09.29.2010 08:21 AM

Coalition redux

So, the Harper Reformatories continue to raise the spectre of a Liberal-socialist-separatist coalition. Writers are writing about it. This is happening a lot, lately.

It’s odd, however.  Here are some reasons why it is odd:

1.  The Conservative Party is the successful result of a coalition.

2. Their party’s leader formally endorsed a coalition with the aforementioned “separatists” (which the Grits don’t, by the way).

3.  Canadians don’t think it is a big deal, or even objectionable.  They like it.

4.  Even long-time Reformatory cheerleaders think Harper et al. are being silly.

5.  The people who advocate for the coalition idea are among the most-revered in Canada.

So why does the (oxymoron alert) PMO brain trust continue to scream bloody murder about a “coalition” that doesn’t exist?  Beats me.  But, as my grandmother used to say: “Never discount the possibility that a political strategy that looks clever is in fact totally stupid, dear.”

As in all things, I’m with my grandmother on this one.

31 Comments

  1. Warren

    Here’s my take this morning

    http://www.theglobeandmail.com/news/politics/second-reading/spector-vision/ignatieff-on-coalition-government-in-his-own-words/article1731636/

    I’m informed by CP that Mr. Ignatieff has not disavowed this report in any way

    • Namesake says:

      Wow, Norman Expectorates in person. What an honor. I’m not really sure how phoning in a column by cutting and pasting someone else’s interview really qualfies as “your take,” though, except for the fact that you took it from someone else. But you’re right, M.I. was brow-beaten… largely by this blog… into conceding that he couldn’t rule out a coalition, if the Libs failed to win enough seats in the next election.

      But that’s largely beside the point, isn’t it, since I believe WK’s point was that there has never been a formal power-sharing agreement with the BQ onthe Libs’ part, even in ’08 — unlike the plan Harper was trying to hatch to unseat the gov’t back in 2000.

    • Anonymously Posted says:

      There is a column in La Presse this morning where Iggy clearly disavows the concept of a coalition with the NDP. Perhaps reporters and columnists should ask Harper, if he ever agrees to an interview with an actual non-sycophantic reporter, if he, Harper, disavows the concept of a coalition with the NDP were he to fall short after the next election.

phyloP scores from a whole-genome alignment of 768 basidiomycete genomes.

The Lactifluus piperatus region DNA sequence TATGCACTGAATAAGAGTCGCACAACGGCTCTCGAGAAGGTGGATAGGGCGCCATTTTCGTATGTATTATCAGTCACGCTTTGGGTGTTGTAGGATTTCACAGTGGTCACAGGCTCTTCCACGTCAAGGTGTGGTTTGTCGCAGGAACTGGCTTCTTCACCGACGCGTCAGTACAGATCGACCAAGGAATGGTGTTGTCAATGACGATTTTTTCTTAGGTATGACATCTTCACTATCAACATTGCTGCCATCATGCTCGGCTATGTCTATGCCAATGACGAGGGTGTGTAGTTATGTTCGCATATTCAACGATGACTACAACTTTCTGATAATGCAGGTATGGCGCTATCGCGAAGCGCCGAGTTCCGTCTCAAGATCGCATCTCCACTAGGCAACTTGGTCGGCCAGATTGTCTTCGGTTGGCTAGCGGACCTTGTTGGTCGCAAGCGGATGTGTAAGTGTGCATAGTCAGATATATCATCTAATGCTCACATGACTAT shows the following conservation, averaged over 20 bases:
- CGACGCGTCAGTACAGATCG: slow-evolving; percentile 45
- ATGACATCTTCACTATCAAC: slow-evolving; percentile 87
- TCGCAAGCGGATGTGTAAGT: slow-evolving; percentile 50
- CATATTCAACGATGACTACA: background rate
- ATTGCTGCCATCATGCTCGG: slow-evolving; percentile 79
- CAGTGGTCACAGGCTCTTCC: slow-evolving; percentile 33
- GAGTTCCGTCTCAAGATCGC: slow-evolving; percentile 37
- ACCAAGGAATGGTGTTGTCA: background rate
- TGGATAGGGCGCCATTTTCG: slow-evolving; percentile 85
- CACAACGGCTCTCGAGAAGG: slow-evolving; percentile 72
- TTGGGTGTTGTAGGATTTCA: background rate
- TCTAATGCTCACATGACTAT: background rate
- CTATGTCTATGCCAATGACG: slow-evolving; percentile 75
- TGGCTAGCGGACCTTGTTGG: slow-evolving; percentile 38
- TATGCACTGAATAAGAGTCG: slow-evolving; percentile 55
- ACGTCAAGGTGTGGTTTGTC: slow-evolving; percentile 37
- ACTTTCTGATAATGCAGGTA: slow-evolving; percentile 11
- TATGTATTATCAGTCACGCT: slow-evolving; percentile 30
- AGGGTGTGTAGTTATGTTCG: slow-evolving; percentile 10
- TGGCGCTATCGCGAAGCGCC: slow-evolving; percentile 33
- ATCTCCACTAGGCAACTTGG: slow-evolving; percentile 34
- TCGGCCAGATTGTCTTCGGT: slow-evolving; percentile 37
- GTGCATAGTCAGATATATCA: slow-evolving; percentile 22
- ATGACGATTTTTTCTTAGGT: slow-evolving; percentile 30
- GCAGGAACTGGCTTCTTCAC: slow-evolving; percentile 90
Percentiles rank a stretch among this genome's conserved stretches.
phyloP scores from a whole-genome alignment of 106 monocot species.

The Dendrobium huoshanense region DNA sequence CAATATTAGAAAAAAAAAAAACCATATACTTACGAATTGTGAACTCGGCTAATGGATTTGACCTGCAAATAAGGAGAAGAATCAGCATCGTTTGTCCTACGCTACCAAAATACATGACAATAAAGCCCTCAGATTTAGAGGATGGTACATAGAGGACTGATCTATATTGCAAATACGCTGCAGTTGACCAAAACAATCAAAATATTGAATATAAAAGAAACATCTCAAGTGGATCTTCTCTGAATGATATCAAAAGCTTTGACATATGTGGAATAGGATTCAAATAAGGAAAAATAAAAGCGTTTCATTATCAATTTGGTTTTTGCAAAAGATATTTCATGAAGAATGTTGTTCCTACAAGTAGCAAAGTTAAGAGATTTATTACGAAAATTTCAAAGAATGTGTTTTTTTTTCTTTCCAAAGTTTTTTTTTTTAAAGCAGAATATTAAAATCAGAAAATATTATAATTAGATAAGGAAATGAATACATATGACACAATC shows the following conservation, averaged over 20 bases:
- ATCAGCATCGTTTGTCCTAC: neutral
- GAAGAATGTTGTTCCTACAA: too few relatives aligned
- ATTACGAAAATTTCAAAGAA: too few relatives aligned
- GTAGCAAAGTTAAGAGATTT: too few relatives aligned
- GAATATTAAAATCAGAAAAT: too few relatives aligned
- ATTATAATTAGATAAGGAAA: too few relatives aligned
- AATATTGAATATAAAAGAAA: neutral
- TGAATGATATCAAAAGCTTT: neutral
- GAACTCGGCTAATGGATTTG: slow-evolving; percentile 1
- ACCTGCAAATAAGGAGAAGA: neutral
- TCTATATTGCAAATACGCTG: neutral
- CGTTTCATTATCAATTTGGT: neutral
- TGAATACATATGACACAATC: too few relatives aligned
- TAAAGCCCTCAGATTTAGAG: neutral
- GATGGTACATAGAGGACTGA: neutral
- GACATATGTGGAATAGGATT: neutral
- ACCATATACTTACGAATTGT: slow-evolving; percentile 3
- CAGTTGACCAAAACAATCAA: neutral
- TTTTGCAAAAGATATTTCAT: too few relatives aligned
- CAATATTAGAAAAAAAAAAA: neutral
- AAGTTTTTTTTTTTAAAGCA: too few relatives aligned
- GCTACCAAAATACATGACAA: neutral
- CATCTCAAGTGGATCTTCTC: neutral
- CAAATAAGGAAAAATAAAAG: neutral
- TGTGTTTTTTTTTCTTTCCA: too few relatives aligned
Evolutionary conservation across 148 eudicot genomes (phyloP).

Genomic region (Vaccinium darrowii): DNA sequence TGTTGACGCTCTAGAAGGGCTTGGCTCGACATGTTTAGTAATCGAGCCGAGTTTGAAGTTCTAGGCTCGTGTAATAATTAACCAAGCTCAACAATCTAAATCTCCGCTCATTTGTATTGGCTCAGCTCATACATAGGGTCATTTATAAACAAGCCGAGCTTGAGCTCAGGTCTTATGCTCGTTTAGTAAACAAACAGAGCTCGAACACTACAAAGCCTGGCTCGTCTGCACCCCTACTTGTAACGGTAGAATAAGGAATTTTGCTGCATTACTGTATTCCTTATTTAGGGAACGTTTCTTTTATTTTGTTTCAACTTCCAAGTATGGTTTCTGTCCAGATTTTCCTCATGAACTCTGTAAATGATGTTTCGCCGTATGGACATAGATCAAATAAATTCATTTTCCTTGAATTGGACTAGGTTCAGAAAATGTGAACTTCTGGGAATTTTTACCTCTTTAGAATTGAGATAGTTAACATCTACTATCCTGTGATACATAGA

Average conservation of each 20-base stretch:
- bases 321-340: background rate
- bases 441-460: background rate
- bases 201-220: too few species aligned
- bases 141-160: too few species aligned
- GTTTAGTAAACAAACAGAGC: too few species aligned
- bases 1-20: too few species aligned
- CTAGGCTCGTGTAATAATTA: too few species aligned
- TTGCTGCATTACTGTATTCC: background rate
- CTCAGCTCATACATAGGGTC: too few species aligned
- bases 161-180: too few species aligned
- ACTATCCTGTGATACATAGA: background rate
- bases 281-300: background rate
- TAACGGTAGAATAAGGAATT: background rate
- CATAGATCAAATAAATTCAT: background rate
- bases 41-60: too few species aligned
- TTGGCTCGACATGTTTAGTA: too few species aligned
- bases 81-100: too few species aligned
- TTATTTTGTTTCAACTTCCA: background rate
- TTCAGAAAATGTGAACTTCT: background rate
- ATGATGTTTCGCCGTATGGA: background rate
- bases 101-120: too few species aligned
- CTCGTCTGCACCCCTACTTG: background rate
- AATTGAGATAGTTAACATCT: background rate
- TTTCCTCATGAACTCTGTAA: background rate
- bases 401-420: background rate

2. Paul R. Martin says:

    If I was to employ Vizzini’s thought processes, I would reply “If you think that it really is silly, why write about it? If you actually think that Conservative focus groups have shown the merit of this approach, then the best thing a Liberal could do is to denigrate it.”

    What do you think about the latest Angus Reid Poll? It has Conservatives at 34%, Liberals at 26% and NDP at 18%. The Liberal and NDP numbers are rather different than the numbers in other polls.

    • Namesake says:

      Yeah, I gotta wonder about those Angus Reid online polls… aren’t they just populated by their same self-selected — and paid — panel, whom they keep asking over & over again whether they’ve been moved by the latest news? How representative of anything is that?

      • Paul R. Martin says:

        Hello namesake. How do you explain the recent poll in Ontario that indicated that the provincial Liberals were in trouble? I will not ask you about BC or NB.

        • Namesake says:

          “I will not ask you about BC or NB.” Well, good, at least you’ve learned from our exchange on this the other day not to make any more self-refuting statements… maybe you’re not a completely hopeless case Conservative, after all.

          As for so many provincial gov’t’s tanking in the polls just now, could be it’s just a case of recessions being pretty hard on incumbents… in which case, it’s not exactly good news for Mr. Warmth and Perceptive.

          • Paul R. Martin says:

            I have learned is that you are good at producing useless research. You may have difficulty with logic and humour, although I find your phrase “Mr. Warmth and Perceptive” to be suitably ironic.

  3. Curtis in Calgary says:

    Isn’t the CPC a coalition of the right sans progressives? Fiscal conservatives who can no longer read or believe their balance sheets, so-called prairie populists, religious fundamentalists and end-timers, climate change deniers, teetering western separatists, flat earth society members, alien- watchdog wannabe Stockwell Day, angry old man Toews and his ilk …

    • JStanton says:

      …yes, you are of course correct. But hypocrisy is the least of their transgressions. Fundamentalists live in a simple, binary world of believers and non-believers, and possess a zealotry that is sociopathic in its intention and practice.

      With his fabrications about coalition, Mr. Harper is simply appealing to the petty bigotries and sense of powerlessness held by his existing constituency, to ensure that they don’t stray too far in response to the general incompetence of his government, and the appalling destruction that his government continues to wreak on our country and our people.

      He is well aware that his propaganda will sway no liberals, who are more concerned with making an accommodation between thinking people in order to fulfill the public good, and as such abhor the antithesis, as practiced by Mr. Harper.

      I am always struck by this difference between liberals and those that hold Mr. Harper’s fundamentalist world view: no matter how venal and destructive are their intentions, there is always room for them under the liberal umbrella – even if that simply means community funded mental health therapy.

      In their bleak and exclusionary world however, they are compelled to destroy in the most obscene way all that liberals hold dear – those beliefs and institutions that have created this just society, and on which they themselves have suckled all of their lives.

      • Namesake says:

        Yes, and let’s add to all that:

        how utterly provincial so many of them are in their thinking… and their travels.

        It’s easy to harp on about and fear-monger how Coalition = Unstable gov’t because we’re so utterly unfamiliar with them here.